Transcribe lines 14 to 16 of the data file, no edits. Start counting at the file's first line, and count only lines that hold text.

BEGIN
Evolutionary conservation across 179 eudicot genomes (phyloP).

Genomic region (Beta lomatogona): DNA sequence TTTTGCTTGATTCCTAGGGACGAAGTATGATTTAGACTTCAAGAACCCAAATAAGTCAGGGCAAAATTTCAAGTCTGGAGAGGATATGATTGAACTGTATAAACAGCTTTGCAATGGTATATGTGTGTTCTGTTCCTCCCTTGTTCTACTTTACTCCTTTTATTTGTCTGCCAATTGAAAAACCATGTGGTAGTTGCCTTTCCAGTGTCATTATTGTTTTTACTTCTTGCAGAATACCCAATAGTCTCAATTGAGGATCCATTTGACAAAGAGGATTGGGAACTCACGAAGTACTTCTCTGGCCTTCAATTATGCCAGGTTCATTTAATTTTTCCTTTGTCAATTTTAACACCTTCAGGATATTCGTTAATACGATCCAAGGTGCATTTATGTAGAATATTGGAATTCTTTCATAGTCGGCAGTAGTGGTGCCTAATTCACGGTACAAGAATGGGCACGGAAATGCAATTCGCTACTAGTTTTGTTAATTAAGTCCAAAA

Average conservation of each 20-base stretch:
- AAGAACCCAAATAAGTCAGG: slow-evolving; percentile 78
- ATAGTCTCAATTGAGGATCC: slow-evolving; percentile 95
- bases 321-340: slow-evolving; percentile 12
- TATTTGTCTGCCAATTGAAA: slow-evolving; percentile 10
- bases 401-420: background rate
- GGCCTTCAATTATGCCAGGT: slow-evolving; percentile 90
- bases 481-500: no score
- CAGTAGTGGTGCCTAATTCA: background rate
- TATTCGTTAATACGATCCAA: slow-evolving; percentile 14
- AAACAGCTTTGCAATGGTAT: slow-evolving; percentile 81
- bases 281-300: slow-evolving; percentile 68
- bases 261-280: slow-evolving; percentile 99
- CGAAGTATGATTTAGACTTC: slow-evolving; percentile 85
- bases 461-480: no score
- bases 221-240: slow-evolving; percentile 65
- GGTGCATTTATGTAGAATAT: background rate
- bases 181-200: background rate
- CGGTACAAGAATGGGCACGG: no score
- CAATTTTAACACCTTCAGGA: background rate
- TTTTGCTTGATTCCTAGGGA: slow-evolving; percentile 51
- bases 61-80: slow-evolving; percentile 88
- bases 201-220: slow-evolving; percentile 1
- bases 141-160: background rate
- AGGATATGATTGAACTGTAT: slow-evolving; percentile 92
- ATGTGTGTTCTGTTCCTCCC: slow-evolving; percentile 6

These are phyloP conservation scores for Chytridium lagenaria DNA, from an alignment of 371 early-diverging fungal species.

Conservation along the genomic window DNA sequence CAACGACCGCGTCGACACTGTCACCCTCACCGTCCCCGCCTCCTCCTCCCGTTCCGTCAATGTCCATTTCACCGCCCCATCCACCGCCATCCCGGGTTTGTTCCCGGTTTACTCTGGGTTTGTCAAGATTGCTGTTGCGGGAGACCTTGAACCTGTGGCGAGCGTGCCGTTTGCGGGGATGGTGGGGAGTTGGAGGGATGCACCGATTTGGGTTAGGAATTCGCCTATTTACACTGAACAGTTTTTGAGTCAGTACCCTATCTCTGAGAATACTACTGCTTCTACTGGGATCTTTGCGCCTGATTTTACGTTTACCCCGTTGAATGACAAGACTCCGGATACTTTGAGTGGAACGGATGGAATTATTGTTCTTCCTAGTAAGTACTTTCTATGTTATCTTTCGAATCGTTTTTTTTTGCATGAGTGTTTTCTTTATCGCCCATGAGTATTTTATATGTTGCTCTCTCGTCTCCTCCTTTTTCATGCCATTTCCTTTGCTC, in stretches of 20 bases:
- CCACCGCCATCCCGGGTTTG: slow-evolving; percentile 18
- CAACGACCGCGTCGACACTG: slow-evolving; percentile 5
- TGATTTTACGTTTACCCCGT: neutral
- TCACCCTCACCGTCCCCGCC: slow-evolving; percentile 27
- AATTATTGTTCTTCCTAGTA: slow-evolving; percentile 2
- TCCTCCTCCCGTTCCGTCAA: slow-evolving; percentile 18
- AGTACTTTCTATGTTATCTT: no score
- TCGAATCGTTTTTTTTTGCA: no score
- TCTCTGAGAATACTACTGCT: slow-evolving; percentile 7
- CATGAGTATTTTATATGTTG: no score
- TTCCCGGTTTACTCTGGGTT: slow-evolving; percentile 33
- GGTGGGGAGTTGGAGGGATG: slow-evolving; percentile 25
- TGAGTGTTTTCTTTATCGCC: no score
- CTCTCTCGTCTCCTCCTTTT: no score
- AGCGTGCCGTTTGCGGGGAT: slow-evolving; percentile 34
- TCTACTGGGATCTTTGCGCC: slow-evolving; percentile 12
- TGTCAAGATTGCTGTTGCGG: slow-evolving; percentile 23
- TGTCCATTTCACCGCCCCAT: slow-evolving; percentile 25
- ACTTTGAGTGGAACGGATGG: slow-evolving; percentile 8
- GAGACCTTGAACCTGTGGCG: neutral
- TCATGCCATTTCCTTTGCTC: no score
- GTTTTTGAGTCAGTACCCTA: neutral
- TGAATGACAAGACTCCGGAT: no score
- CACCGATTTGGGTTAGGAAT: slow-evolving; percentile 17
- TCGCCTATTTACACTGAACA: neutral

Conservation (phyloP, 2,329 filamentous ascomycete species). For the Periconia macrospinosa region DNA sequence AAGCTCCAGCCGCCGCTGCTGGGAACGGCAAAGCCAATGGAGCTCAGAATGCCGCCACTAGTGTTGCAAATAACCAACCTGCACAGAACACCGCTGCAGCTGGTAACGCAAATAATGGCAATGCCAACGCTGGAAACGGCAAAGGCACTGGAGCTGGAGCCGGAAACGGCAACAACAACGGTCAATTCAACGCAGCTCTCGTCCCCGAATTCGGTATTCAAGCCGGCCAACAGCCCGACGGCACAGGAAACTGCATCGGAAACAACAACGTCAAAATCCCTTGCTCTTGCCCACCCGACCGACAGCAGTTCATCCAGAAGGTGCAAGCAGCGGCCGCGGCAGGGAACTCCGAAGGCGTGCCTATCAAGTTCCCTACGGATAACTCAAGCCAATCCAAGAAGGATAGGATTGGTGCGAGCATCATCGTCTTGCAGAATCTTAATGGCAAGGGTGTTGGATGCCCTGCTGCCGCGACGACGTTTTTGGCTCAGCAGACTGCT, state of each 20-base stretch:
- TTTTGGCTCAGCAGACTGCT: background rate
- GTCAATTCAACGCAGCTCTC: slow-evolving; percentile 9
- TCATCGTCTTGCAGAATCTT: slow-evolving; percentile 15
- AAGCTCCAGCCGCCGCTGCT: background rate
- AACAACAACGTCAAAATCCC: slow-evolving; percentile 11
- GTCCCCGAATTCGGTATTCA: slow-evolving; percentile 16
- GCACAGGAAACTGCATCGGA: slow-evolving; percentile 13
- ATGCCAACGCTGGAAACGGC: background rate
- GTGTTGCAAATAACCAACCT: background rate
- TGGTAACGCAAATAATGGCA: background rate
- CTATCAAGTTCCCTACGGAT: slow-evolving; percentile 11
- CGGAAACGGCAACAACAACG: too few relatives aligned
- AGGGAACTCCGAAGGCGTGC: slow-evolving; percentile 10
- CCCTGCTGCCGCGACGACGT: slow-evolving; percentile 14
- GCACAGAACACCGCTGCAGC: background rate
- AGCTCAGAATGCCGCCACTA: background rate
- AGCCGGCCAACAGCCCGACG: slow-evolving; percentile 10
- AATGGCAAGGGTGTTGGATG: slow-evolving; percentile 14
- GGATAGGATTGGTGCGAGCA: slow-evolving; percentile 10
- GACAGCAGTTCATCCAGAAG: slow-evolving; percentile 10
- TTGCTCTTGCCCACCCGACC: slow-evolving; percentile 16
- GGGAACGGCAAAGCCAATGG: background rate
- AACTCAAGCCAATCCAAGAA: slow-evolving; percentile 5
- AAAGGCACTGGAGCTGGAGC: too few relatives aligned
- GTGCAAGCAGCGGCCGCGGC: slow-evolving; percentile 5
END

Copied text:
- bases 281-300: slow-evolving; percentile 68
- bases 261-280: slow-evolving; percentile 99
- CGAAGTATGATTTAGACTTC: slow-evolving; percentile 85